I’ve gotten into a lot of research at work and at home. I’ll plant a little signpost here to start the log and then push out little updates as the research progresses.
Lambdas and Serverless Functions
I wrote more on this for the Clear Function blog at How Can Serverless Functions Help Your Systems?
Here are some of the key quotes:
What’s so great about a serverless function?
- Per-request pricing means you can compute ROI on your feature development. This is probably the biggest advance with Serverless pricing – now you can figure out exactly how much each microservice or function is used and how much it’s costing you month to month. This makes software investment decisions much easier.
- Easily separates bursty workloads from user-facing traffic. Super useful for sysadmin tasks: Do this specific thing infrequently; don’t make me keep a whole server up forever.
- Good for highly variable infrequent workloads in general: Image thumbnailing and other media processing, ops alert handling, etc.
I also knocked together a few simple apps to test out Lambda usage. Here’s one called emojiaas that serves up emoji on demand.
Testing out production-grade Kubernetes on Amazon, Google, and Azure
Been working on this one for a year or two. Here’s a brief log:
- 2016: Set up my first actually-working Kubernetes cluster on AWS using CoreOS Tectonic. It worked but I didn’t manage to make much of it. I did rack up a bill of around $100 on AWS though!
- 2017: Experimented with Minikube. Didn’t really make it stick because I needed a public cloud setup to really try out real-world applications.
- 2017: Ran through a basic managed K8s setup on Google Cloud. This one worked and it was pretty thought-provoking. Looked like the minimum cost to replace a cheap shared hosting setup would be at least $50 a month. Promising, but I let that one go due to lack of time+money to really put it through its paces.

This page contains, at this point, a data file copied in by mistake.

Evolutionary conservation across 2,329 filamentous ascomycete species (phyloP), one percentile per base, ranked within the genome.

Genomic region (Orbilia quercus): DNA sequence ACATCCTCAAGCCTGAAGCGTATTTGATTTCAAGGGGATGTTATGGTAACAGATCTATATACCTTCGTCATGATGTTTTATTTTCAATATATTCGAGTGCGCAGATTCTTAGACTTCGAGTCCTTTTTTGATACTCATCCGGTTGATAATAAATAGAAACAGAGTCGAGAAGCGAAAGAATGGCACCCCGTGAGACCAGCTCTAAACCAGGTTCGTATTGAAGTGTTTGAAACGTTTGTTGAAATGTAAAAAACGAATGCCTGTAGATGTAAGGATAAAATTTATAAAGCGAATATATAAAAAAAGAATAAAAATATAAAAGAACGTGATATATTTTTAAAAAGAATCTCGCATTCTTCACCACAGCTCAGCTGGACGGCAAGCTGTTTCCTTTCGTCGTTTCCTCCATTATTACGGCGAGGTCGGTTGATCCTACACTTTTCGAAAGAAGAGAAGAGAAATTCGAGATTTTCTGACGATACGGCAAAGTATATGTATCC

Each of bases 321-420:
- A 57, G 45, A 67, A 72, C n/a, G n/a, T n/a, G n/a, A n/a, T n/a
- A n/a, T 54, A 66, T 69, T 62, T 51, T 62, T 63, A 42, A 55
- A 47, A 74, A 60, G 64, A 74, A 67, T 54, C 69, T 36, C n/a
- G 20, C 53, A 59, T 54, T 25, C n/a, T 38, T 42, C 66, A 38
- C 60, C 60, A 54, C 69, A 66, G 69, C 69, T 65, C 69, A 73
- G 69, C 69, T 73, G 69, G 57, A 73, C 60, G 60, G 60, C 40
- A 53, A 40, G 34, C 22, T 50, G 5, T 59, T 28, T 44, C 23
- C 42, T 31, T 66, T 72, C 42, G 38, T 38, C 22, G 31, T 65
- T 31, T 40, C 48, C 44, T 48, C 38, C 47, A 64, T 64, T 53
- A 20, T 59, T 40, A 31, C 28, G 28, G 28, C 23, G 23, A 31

- 2018: Trying Microsoft’s Azure Kubernetes Service out at work. This one is showing promise, mostly because I’ve got enough Azure “credits” to leave it running without getting nervous about my modest spend.
That brings us to today. There’s so much to like about what I’m seeing with Kubernetes right now. The entry-level cost to operate this is still going to be dozens of dollars a month minimum — my current cluster is about $50/mo again with two smallish VMs running as worker nodes.
Watch this space for a more detailed writeup of what’s easy, what’s hard, and what’s exciting in bringing Kubernetes to a broader audience.
Voice, Chat, and Human Interfaces
My chat bot book project with Pragmatic Bookshelf is still going strong. The planned title is Natural Language Chatbots: Create Responsive, Intuitive Interfaces in Ruby. It’s really become apparent in the past year or so that chat and voice interfaces can be powerfully integrated with existing visual media like web sites and native mobile apps. Here’s an episode of It Depends where we talked at length about these ideas: 31: Chatbot Skills with Daniel Pritchett.